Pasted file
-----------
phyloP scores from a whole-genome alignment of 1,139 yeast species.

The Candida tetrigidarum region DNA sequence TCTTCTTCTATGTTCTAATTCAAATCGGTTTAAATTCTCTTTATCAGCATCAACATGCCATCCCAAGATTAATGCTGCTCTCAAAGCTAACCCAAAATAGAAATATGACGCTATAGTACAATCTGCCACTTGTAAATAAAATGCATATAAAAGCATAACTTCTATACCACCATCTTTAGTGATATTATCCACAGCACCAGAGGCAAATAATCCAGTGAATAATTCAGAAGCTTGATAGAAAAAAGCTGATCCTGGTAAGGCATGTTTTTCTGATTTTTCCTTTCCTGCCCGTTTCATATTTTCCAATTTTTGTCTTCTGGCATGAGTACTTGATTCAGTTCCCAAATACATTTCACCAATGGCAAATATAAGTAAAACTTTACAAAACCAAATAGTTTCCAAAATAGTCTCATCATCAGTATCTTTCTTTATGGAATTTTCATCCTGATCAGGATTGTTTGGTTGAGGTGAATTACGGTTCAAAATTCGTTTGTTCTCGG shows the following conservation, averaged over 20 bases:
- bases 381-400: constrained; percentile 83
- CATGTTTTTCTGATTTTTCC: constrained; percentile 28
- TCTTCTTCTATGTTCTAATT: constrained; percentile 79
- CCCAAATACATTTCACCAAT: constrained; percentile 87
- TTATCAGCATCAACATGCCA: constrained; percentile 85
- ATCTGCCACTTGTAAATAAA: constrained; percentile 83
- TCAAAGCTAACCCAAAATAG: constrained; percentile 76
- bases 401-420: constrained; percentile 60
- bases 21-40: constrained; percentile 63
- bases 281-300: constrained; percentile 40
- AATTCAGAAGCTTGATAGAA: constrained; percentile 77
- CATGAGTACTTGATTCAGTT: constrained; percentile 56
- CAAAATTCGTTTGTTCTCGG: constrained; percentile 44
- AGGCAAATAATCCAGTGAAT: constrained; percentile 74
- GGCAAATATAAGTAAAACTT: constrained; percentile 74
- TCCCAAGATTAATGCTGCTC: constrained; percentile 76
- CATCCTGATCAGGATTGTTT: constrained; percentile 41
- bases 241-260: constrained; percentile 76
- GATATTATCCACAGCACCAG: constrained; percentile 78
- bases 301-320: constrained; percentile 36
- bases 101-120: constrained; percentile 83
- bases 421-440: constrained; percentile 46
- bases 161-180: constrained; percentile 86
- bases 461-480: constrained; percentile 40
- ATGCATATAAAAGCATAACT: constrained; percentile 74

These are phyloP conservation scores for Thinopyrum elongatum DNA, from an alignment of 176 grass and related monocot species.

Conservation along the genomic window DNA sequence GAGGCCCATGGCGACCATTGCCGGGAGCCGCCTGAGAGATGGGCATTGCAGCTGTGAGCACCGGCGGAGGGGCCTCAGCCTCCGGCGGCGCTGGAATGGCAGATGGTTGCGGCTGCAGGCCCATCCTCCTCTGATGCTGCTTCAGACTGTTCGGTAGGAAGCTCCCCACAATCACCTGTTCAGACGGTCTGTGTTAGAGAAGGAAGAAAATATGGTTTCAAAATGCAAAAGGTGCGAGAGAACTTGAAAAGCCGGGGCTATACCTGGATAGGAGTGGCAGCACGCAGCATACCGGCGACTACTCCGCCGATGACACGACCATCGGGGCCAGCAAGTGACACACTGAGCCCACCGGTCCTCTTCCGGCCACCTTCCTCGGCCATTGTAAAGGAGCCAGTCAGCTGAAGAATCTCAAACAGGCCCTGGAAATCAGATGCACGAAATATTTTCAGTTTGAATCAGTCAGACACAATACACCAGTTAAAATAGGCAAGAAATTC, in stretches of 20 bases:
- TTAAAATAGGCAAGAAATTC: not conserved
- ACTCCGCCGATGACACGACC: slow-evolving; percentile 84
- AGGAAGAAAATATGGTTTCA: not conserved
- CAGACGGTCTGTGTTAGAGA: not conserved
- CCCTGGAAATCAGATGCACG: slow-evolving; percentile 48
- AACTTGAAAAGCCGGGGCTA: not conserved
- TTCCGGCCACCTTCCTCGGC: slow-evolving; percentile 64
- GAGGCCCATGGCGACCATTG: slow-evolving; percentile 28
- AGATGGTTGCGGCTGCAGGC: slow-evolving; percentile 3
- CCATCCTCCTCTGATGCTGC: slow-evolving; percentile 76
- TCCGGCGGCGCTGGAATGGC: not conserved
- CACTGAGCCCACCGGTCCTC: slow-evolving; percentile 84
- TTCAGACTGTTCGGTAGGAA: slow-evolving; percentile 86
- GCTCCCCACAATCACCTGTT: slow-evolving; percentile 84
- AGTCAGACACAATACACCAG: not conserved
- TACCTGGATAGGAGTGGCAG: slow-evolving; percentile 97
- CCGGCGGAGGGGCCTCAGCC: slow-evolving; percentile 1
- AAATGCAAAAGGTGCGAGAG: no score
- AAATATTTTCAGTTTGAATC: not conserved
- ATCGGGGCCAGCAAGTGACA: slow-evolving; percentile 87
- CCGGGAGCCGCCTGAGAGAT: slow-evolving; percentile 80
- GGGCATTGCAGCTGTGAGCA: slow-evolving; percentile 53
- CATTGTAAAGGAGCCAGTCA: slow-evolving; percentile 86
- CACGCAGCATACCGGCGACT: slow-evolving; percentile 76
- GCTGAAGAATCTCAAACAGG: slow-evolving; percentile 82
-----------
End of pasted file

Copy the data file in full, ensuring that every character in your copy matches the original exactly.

phyloP scores from a whole-genome alignment of 1,139 yeast species.

The Candida tetrigidarum region DNA sequence TCTTCTTCTATGTTCTAATTCAAATCGGTTTAAATTCTCTTTATCAGCATCAACATGCCATCCCAAGATTAATGCTGCTCTCAAAGCTAACCCAAAATAGAAATATGACGCTATAGTACAATCTGCCACTTGTAAATAAAATGCATATAAAAGCATAACTTCTATACCACCATCTTTAGTGATATTATCCACAGCACCAGAGGCAAATAATCCAGTGAATAATTCAGAAGCTTGATAGAAAAAAGCTGATCCTGGTAAGGCATGTTTTTCTGATTTTTCCTTTCCTGCCCGTTTCATATTTTCCAATTTTTGTCTTCTGGCATGAGTACTTGATTCAGTTCCCAAATACATTTCACCAATGGCAAATATAAGTAAAACTTTACAAAACCAAATAGTTTCCAAAATAGTCTCATCATCAGTATCTTTCTTTATGGAATTTTCATCCTGATCAGGATTGTTTGGTTGAGGTGAATTACGGTTCAAAATTCGTTTGTTCTCGG shows the following conservation, averaged over 20 bases:
- bases 381-400: constrained; percentile 83
- CATGTTTTTCTGATTTTTCC: constrained; percentile 28
- TCTTCTTCTATGTTCTAATT: constrained; percentile 79
- CCCAAATACATTTCACCAAT: constrained; percentile 87
- TTATCAGCATCAACATGCCA: constrained; percentile 85
- ATCTGCCACTTGTAAATAAA: constrained; percentile 83
- TCAAAGCTAACCCAAAATAG: constrained; percentile 76
- bases 401-420: constrained; percentile 60
- bases 21-40: constrained; percentile 63
- bases 281-300: constrained; percentile 40
- AATTCAGAAGCTTGATAGAA: constrained; percentile 77
- CATGAGTACTTGATTCAGTT: constrained; percentile 56
- CAAAATTCGTTTGTTCTCGG: constrained; percentile 44
- AGGCAAATAATCCAGTGAAT: constrained; percentile 74
- GGCAAATATAAGTAAAACTT: constrained; percentile 74
- TCCCAAGATTAATGCTGCTC: constrained; percentile 76
- CATCCTGATCAGGATTGTTT: constrained; percentile 41
- bases 241-260: constrained; percentile 76
- GATATTATCCACAGCACCAG: constrained; percentile 78
- bases 301-320: constrained; percentile 36
- bases 101-120: constrained; percentile 83
- bases 421-440: constrained; percentile 46
- bases 161-180: constrained; percentile 86
- bases 461-480: constrained; percentile 40
- ATGCATATAAAAGCATAACT: constrained; percentile 74

These are phyloP conservation scores for Thinopyrum elongatum DNA, from an alignment of 176 grass and related monocot species.

Conservation along the genomic window DNA sequence GAGGCCCATGGCGACCATTGCCGGGAGCCGCCTGAGAGATGGGCATTGCAGCTGTGAGCACCGGCGGAGGGGCCTCAGCCTCCGGCGGCGCTGGAATGGCAGATGGTTGCGGCTGCAGGCCCATCCTCCTCTGATGCTGCTTCAGACTGTTCGGTAGGAAGCTCCCCACAATCACCTGTTCAGACGGTCTGTGTTAGAGAAGGAAGAAAATATGGTTTCAAAATGCAAAAGGTGCGAGAGAACTTGAAAAGCCGGGGCTATACCTGGATAGGAGTGGCAGCACGCAGCATACCGGCGACTACTCCGCCGATGACACGACCATCGGGGCCAGCAAGTGACACACTGAGCCCACCGGTCCTCTTCCGGCCACCTTCCTCGGCCATTGTAAAGGAGCCAGTCAGCTGAAGAATCTCAAACAGGCCCTGGAAATCAGATGCACGAAATATTTTCAGTTTGAATCAGTCAGACACAATACACCAGTTAAAATAGGCAAGAAATTC, in stretches of 20 bases:
- TTAAAATAGGCAAGAAATTC: not conserved
- ACTCCGCCGATGACACGACC: slow-evolving; percentile 84
- AGGAAGAAAATATGGTTTCA: not conserved
- CAGACGGTCTGTGTTAGAGA: not conserved
- CCCTGGAAATCAGATGCACG: slow-evolving; percentile 48
- AACTTGAAAAGCCGGGGCTA: not conserved
- TTCCGGCCACCTTCCTCGGC: slow-evolving; percentile 64
- GAGGCCCATGGCGACCATTG: slow-evolving; percentile 28
- AGATGGTTGCGGCTGCAGGC: slow-evolving; percentile 3
- CCATCCTCCTCTGATGCTGC: slow-evolving; percentile 76
- TCCGGCGGCGCTGGAATGGC: not conserved
- CACTGAGCCCACCGGTCCTC: slow-evolving; percentile 84
- TTCAGACTGTTCGGTAGGAA: slow-evolving; percentile 86
- GCTCCCCACAATCACCTGTT: slow-evolving; percentile 84
- AGTCAGACACAATACACCAG: not conserved
- TACCTGGATAGGAGTGGCAG: slow-evolving; percentile 97
- CCGGCGGAGGGGCCTCAGCC: slow-evolving; percentile 1
- AAATGCAAAAGGTGCGAGAG: no score
- AAATATTTTCAGTTTGAATC: not conserved
- ATCGGGGCCAGCAAGTGACA: slow-evolving; percentile 87
- CCGGGAGCCGCCTGAGAGAT: slow-evolving; percentile 80
- GGGCATTGCAGCTGTGAGCA: slow-evolving; percentile 53
- CATTGTAAAGGAGCCAGTCA: slow-evolving; percentile 86
- CACGCAGCATACCGGCGACT: slow-evolving; percentile 76
- GCTGAAGAATCTCAAACAGG: slow-evolving; percentile 82